Nerve Entrapments in Wrist
Nerve entrapment occurs when a nerve is compressed by surrounding joints, muscles or tendons and results in injury or irritation to the nerve. Two common nerve entrapments affecting the wrist are ulnar nerve entrapment (Guyon’s Canal Syndrome) and median nerve entrapment (Carpal Tunnel Syndrome).
Ulnar Nerve Entrapment (Guyon’s Canal Syndrome)
Ulnar nerve entrapment occurs when the ulnar nerve is compressed at the wrist as it passes through the Guyon’s canal. It is also known as “handlebar palsy” as it frequently occurs following repetitive compression of the wrist against an object such as in cycling, weight lifting or use of heavy power tools.
Signs and symptoms of Guyon’s Canal Syndrome:
- Muscle loss of the hand (hypothenar and interossei muscles)
- Weakness of the hand, especially with fine motor skills
- Loss of sensation and/or pain to the pinky and part of the ring finger
- Severe cases may present with clawing of the pinky and ring fingers (sign of Benediction)
Median Nerve Entrapment (Carpal Tunnel Syndrome)
Carpal tunnel syndrome is the most common nerve entrapment affecting 4-10 million patients in the US. It occurs when the median nerve is compressed as it passes through the carpal tunnel. Carpal Tunnel Syndrome is more common in women compared to men, usually impacting women aged 30 to 60 and men aged 35 to 40. Carpal Tunnel Syndrome can occur from overuse of the hand or wrist, osteoarthritis, trauma or bony abnormalities.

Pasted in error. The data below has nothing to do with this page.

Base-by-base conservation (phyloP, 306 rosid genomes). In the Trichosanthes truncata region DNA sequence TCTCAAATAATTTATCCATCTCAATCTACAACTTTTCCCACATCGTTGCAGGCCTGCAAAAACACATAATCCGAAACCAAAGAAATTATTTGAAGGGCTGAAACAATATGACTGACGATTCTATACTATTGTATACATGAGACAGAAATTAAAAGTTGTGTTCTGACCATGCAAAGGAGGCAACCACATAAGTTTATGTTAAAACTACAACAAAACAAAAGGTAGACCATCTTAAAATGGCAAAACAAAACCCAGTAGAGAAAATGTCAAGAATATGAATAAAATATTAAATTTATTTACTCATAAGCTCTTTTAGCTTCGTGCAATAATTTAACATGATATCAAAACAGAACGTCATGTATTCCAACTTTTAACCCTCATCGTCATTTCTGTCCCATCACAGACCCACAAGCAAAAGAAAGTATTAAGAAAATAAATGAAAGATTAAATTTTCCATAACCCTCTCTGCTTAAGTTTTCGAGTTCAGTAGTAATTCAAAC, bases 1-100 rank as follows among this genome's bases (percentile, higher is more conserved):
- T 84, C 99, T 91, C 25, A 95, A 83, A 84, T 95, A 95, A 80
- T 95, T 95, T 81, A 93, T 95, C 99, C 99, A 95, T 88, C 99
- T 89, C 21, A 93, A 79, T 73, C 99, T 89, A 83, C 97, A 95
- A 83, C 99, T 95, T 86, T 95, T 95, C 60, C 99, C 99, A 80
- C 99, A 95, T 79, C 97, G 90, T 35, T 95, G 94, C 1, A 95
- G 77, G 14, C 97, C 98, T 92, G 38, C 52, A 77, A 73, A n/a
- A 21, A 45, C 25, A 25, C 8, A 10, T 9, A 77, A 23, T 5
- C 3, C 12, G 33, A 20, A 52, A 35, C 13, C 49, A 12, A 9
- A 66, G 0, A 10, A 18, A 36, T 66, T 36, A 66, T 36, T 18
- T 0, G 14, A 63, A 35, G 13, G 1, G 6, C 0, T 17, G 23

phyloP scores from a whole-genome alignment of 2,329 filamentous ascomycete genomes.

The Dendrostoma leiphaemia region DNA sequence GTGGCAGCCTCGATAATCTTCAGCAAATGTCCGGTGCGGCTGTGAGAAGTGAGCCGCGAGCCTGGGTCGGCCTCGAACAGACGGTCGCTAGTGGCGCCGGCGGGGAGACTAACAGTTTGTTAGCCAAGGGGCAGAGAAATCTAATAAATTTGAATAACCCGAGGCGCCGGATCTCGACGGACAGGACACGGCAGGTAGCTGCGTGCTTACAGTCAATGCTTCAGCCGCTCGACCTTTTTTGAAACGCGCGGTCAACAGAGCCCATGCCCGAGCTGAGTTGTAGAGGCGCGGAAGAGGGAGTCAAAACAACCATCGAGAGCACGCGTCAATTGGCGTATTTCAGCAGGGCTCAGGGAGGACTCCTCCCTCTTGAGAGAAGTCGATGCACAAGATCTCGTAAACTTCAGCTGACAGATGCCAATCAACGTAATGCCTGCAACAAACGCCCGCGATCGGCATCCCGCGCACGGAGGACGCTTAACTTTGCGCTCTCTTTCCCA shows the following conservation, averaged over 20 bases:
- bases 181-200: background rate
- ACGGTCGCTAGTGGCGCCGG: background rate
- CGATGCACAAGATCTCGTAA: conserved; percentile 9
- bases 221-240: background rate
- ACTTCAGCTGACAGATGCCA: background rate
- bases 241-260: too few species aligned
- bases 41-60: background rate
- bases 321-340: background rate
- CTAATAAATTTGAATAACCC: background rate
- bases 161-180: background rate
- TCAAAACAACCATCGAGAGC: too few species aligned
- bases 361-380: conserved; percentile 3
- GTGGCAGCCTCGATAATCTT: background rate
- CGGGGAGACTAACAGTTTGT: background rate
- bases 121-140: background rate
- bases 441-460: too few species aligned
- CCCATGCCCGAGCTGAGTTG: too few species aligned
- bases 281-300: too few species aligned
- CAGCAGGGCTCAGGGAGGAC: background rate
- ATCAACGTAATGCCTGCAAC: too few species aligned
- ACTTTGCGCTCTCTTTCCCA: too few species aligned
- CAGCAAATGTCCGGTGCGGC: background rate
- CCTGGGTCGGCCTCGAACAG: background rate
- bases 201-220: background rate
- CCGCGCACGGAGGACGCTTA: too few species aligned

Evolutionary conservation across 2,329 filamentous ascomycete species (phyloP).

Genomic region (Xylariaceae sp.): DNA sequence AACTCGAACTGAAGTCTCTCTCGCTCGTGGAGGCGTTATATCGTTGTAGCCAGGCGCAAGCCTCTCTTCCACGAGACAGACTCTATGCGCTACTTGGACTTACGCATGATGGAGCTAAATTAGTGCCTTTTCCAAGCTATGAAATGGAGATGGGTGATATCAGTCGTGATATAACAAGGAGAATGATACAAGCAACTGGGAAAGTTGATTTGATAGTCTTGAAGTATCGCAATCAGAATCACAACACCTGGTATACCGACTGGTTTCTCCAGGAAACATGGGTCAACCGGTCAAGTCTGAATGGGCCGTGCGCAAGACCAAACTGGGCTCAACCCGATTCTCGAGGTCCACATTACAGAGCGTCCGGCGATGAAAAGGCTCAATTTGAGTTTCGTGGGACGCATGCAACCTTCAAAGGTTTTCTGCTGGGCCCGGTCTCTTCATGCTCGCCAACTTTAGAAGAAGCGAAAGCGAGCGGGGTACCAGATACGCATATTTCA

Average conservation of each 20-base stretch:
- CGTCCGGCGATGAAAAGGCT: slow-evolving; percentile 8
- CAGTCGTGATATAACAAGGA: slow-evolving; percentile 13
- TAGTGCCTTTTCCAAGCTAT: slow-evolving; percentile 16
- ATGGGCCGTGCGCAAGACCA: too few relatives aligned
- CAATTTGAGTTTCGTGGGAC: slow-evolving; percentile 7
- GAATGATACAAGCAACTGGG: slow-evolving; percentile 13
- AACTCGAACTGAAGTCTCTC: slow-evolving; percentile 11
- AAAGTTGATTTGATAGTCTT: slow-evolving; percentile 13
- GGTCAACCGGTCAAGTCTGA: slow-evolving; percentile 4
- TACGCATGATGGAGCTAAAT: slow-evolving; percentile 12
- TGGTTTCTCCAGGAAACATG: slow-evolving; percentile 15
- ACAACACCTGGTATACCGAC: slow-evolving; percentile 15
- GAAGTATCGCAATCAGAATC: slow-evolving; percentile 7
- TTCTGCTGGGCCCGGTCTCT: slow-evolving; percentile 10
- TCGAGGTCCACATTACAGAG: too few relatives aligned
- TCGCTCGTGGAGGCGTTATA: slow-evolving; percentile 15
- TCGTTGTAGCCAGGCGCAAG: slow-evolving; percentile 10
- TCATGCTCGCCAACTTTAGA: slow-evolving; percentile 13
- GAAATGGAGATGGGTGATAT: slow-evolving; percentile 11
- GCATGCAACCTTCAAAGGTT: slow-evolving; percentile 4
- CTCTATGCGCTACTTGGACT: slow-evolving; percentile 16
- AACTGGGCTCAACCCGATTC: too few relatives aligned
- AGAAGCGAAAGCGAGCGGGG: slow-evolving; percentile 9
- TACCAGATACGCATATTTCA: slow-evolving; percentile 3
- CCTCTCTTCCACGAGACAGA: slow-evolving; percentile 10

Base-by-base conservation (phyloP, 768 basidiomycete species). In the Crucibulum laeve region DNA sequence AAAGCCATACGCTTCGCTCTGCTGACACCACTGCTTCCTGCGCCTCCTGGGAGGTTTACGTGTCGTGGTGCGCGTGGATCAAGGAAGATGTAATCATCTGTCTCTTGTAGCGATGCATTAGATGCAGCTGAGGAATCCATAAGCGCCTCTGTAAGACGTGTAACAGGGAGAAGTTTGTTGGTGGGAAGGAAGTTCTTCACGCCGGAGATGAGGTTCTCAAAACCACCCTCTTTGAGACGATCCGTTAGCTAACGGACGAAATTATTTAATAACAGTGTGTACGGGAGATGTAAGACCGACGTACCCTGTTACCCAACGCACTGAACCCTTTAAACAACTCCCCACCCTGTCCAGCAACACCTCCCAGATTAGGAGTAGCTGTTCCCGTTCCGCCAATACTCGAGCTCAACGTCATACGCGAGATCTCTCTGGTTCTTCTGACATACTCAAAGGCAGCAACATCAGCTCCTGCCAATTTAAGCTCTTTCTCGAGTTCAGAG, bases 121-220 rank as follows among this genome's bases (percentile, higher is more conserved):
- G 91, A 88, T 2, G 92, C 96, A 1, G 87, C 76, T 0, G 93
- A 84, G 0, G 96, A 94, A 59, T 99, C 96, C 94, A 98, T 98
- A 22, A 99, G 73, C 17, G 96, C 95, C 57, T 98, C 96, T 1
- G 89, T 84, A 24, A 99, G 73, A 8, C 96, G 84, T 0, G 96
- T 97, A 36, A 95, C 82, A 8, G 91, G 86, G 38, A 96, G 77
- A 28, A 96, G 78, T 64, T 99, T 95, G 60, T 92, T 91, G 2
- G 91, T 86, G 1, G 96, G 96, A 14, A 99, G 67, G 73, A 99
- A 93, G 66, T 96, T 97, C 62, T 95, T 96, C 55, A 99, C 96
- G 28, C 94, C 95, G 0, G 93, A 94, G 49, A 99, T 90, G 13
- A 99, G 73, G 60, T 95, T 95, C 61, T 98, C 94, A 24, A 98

Clinical signs and symptoms of Carpal Tunnel Syndrome include:
- Pain in the underside of the wrist, palm and/or the first three fingers
- Weakness and clumsiness of the hand
- Numbness and tingling to the palm and/or first three fingers.
- Muscle loss of the hand (muscles of the thumb)
Physical therapy examination of upper extremity nerve entrapments include:
- Extensive history of symptom onset and progression
- Range of motion of the elbow, wrist and fingers
- Strength assessment of affected muscles
- Sensation testing
The neck and shoulder are also screened to rule out other diagnoses that can refer symptoms to the wrist or elbow.
Wrist sprains involve injury to the ligaments of the wrist joint which often occurs due to trauma, such as a fall on an outstretched hand.
Many cases of mild-to-moderate nerve entrapment are successfully treated with physical therapy. Your physical therapist will determine the activities that bring on your symptoms and may recommend to avoid those activities for a period of time.
Fractures of the wrist most commonly occur with a fall on an outstretched hand. Wrist fractures can occur during high-level sports such as snowboarding, as well as from falls by patients with compromised bone-density (osteoporosis).